5) Yes, Mtn X overlooks obvious shameless plugs for pseudo science in its letters so as not to scare off advertising $.
            Let’s let that point sink in a moment. Feel free to peruse the ample examples of such advertising in that fair paper.

            They’ve been called out many times on this by well written articulate and factually based responses and the editors’ replies, while usually disingenuous, do not contain false accusations of foul language nor do they tear down political or religious beliefs that are not even mentioned.

            6) On a personal note, sorry, as an agnostic I simply don’t give crap about wasting (for all we know) the only life I have wondering if wearing a crystal can make you hear the planets singing, if there is a higher power or anything like that. I do my good work in the here and now, like calling horsepuckey on pseudoscience and encouraging those who believe that stuff to pony up with evidence so as to hold to the ideals of critical thinking, which I hold higher than chanting to the sun every morning or getting a zodiac symbol tramp stamp.

            You seem to demonstrate a lot of anger in your posts, and as a lover of peacey harmony, might I direct you to a website that might help?

            It’s a local small business that deals in anger management through spiritual exercises involving writing sacred checks to our practitioners so they can prepare a small collection of pamphlets to be mailed to your home. We at Hokumn’Namaste.com sincerely believe with all our sacred mystical golden energy hearts that our methods cure anger issues, therefore we do not place on ourselves the oppressive burden of providing any such proof as to the effectiveness of our methods, scientifically or otherwise. Wehave a letter to the editor pending review hopefully for the next print issue- check us out!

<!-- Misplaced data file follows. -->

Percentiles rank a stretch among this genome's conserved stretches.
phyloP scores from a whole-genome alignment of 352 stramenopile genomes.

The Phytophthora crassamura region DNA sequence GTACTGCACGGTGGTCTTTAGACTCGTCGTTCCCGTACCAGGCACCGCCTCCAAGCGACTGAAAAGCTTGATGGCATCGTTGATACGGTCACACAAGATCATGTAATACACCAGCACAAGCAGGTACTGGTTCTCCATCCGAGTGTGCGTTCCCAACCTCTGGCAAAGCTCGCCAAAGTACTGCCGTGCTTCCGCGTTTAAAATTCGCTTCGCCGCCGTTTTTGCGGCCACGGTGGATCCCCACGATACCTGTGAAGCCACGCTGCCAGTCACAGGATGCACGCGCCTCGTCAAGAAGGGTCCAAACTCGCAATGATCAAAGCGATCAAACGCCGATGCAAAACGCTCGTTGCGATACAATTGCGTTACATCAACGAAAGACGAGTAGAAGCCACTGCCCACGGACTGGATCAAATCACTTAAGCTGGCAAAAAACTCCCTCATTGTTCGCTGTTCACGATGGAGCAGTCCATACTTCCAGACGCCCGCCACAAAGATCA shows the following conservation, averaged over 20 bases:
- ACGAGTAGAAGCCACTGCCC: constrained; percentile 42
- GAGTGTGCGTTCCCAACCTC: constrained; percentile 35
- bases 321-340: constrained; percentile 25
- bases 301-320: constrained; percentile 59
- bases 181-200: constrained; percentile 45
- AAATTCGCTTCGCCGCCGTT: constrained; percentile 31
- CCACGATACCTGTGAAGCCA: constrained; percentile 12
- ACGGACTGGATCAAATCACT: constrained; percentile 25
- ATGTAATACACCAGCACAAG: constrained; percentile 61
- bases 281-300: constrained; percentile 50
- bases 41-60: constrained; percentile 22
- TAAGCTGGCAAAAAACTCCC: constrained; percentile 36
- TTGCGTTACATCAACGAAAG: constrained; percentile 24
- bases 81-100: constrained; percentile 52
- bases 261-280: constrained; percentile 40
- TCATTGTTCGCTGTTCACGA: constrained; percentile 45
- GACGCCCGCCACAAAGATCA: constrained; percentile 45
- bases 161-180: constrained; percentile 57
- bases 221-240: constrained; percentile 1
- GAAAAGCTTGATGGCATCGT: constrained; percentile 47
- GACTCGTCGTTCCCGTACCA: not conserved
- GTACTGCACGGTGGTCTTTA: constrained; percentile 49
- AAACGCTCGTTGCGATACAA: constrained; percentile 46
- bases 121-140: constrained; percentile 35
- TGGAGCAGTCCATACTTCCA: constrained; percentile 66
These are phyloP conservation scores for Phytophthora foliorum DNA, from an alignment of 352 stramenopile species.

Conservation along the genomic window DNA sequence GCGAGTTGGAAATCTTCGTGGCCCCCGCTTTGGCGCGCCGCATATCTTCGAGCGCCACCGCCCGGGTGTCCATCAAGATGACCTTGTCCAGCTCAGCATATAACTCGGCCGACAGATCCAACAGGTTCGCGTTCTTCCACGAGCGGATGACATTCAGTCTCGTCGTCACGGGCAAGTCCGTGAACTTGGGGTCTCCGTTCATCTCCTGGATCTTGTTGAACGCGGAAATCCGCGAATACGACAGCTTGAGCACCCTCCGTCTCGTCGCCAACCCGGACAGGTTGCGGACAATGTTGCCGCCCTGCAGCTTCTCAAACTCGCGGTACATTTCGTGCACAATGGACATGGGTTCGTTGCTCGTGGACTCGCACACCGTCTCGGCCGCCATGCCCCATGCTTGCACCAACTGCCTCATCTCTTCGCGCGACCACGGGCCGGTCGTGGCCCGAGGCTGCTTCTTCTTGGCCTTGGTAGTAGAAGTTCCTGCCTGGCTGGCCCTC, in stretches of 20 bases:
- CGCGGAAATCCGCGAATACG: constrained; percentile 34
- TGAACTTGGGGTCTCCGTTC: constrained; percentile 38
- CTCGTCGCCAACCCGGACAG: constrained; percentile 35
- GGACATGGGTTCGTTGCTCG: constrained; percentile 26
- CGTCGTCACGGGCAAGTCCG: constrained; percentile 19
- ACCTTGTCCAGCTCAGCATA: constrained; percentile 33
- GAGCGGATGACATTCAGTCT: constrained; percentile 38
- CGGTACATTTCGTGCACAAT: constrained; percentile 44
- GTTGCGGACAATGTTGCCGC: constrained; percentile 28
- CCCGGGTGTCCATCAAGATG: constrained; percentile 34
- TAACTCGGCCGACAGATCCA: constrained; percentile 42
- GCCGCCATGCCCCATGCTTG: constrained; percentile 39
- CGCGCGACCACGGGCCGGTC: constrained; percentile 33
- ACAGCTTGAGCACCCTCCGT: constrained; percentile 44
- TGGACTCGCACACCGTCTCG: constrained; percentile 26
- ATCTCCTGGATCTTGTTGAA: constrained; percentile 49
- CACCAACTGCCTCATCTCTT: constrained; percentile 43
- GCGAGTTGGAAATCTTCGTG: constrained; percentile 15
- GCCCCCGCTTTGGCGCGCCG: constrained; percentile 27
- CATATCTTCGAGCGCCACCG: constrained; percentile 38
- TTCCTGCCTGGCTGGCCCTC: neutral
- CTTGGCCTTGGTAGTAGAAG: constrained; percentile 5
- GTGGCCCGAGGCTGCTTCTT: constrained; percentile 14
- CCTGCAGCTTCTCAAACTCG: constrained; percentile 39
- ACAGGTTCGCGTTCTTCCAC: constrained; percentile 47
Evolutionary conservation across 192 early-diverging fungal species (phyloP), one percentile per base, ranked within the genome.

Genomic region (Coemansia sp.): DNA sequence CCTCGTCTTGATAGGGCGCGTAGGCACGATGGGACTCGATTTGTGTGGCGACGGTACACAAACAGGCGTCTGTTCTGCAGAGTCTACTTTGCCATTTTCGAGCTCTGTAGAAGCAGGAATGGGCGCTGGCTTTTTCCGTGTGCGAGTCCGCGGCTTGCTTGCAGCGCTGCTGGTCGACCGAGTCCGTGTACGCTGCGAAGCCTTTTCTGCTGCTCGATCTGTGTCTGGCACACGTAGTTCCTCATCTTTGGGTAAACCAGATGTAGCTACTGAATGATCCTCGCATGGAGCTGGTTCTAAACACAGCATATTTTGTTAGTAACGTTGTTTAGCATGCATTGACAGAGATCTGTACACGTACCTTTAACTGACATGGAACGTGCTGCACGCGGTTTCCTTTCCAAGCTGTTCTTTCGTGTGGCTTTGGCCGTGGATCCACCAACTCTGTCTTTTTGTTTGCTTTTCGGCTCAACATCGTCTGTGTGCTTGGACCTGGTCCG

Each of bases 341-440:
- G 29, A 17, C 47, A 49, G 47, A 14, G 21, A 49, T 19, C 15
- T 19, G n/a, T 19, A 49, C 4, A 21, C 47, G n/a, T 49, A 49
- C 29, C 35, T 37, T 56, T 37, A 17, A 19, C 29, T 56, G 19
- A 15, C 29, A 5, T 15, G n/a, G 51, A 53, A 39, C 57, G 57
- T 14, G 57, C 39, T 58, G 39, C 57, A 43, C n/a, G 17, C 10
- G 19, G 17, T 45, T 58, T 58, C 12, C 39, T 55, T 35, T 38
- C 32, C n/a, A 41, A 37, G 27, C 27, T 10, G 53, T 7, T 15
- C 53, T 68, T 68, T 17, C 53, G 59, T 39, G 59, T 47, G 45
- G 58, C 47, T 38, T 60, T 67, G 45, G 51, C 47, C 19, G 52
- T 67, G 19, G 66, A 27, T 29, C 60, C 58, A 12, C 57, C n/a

(Disclaimer-please read carefully)- Anyone who questions the effectiveness of Hokumn’Namaste is (we believe, therefore it is true) closed minded, judgmental, foul mouthed, finger pointer meanies who just don’t get it and probably torture small mammals for fun. Caveat emptor.

      • Peter Robbins

        Give people a platform on the editorial pages, Megan. Reserve the news pages for truth, as best you can determine it. Expose phonies; don’t enable them. It’s okay to be fair. It’s okay to be balanced. It’s okay to give context and make allowances for human eccentricities. It’s even okay to be polite, if you must. But a con artist should always feel terror at the approach of a journalist. Anything less shows disrespect to the reader.

        • The Real World

          Wow, way to jump in there, boatrocker! Well argued and generous of you to take the time to explain to Megan. As you’ve likely discerned, much of it has probably fallen on deaf ears.

          Let me open Pandora’s Box (it’s a good thing!): for reasons I’m not certain there is an issue in the Southeastern USA of understanding the difference between fact and opinion. Yep, there definitely is. I’ve encountered it continually for over 25 years and it still boggles my mind. I figure like most else here it’s related to Bible teachings. Maybe in the sense that your opinions aren’t relevant b/c the Bible is “the plan” and that’s it, end of story. It’s an extremely narrow way to view this big, wide world. Not to mention that the Bible can hardly be proven factual. So, now that I think about it, I guess people would be confused if they were raised to believe an ancient text is factual but no one can prove it AND don’t bother with individual opinions b/c that text is all you need to know. Discussion not necessary. That seems to be how the formative years are in the BB.